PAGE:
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The Agent Intellect

Post-punk working stiffs find some humanity in the murk and gloom

Protomartyr

Zak Bratto

protomartyr

Detroit’s Protomartyr come from a long, proud line of post-punk bands with a less than cheerful attitude. For frontman Joe Casey and company, it’s been a long road out of Motor City obscurity; on last year’s raw, poignant breakthrough Under Color of Official Right, Casey ranted and raved about everything from corrupt city mayors to drunken deadbeat dads. Now, with their third and best full-length, one might expect Protomartyr to be reveling in their redemption – but The Agent Intellect isn’t that album. The band’s music is still built on Rust Belt koans (“I had to show them that the weakest hands can still make impressive fires,” Casey muses on “Cowards Starve”), guitarist Greg Ahee’s fanged leads (see the serrated whirligig of highlight “I Forgive You”), and an unmistakable musk of existential dread perfuming every pitiless hook. More than anything, though, this LP feels like a testament to perseverance, with world-weary humor and introspection providing flashes of clarity (notably on “Ellen,” a tribute to Casey’s mother written from the perspective of his late father). “It’s not gonna save you, man,”  Casey warns repeatedly on “Dope Cloud.” But for some of us, in some cases, The Agent Intellect just might.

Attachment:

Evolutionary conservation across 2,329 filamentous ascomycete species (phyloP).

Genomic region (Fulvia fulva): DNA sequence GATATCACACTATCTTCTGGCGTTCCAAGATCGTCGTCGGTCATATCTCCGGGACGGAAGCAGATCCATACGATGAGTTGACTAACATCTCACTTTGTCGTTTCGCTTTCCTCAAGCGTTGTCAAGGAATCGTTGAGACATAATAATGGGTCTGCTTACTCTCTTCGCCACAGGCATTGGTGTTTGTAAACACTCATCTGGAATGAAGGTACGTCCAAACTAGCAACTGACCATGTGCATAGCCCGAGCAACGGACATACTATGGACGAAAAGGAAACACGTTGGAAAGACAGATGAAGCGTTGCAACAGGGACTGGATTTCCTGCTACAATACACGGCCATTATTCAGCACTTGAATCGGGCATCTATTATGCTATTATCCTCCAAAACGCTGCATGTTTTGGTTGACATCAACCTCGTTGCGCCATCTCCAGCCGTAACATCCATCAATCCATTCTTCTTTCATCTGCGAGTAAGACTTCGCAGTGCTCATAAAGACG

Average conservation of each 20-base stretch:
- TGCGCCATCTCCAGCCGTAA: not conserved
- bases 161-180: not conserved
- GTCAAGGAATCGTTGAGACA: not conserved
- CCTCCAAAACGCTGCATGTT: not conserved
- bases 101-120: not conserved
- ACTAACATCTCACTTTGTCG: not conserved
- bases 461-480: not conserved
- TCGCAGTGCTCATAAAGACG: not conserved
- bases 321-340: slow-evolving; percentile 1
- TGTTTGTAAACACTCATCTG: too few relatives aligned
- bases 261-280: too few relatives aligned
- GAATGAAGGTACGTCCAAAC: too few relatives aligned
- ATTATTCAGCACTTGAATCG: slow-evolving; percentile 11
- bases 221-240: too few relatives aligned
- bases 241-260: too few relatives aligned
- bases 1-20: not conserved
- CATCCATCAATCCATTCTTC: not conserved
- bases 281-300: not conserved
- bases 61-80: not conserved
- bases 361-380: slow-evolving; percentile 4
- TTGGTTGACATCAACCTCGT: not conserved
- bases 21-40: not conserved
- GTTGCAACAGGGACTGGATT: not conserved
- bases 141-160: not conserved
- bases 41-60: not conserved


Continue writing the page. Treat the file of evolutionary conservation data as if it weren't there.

In This Article: Protomartyr

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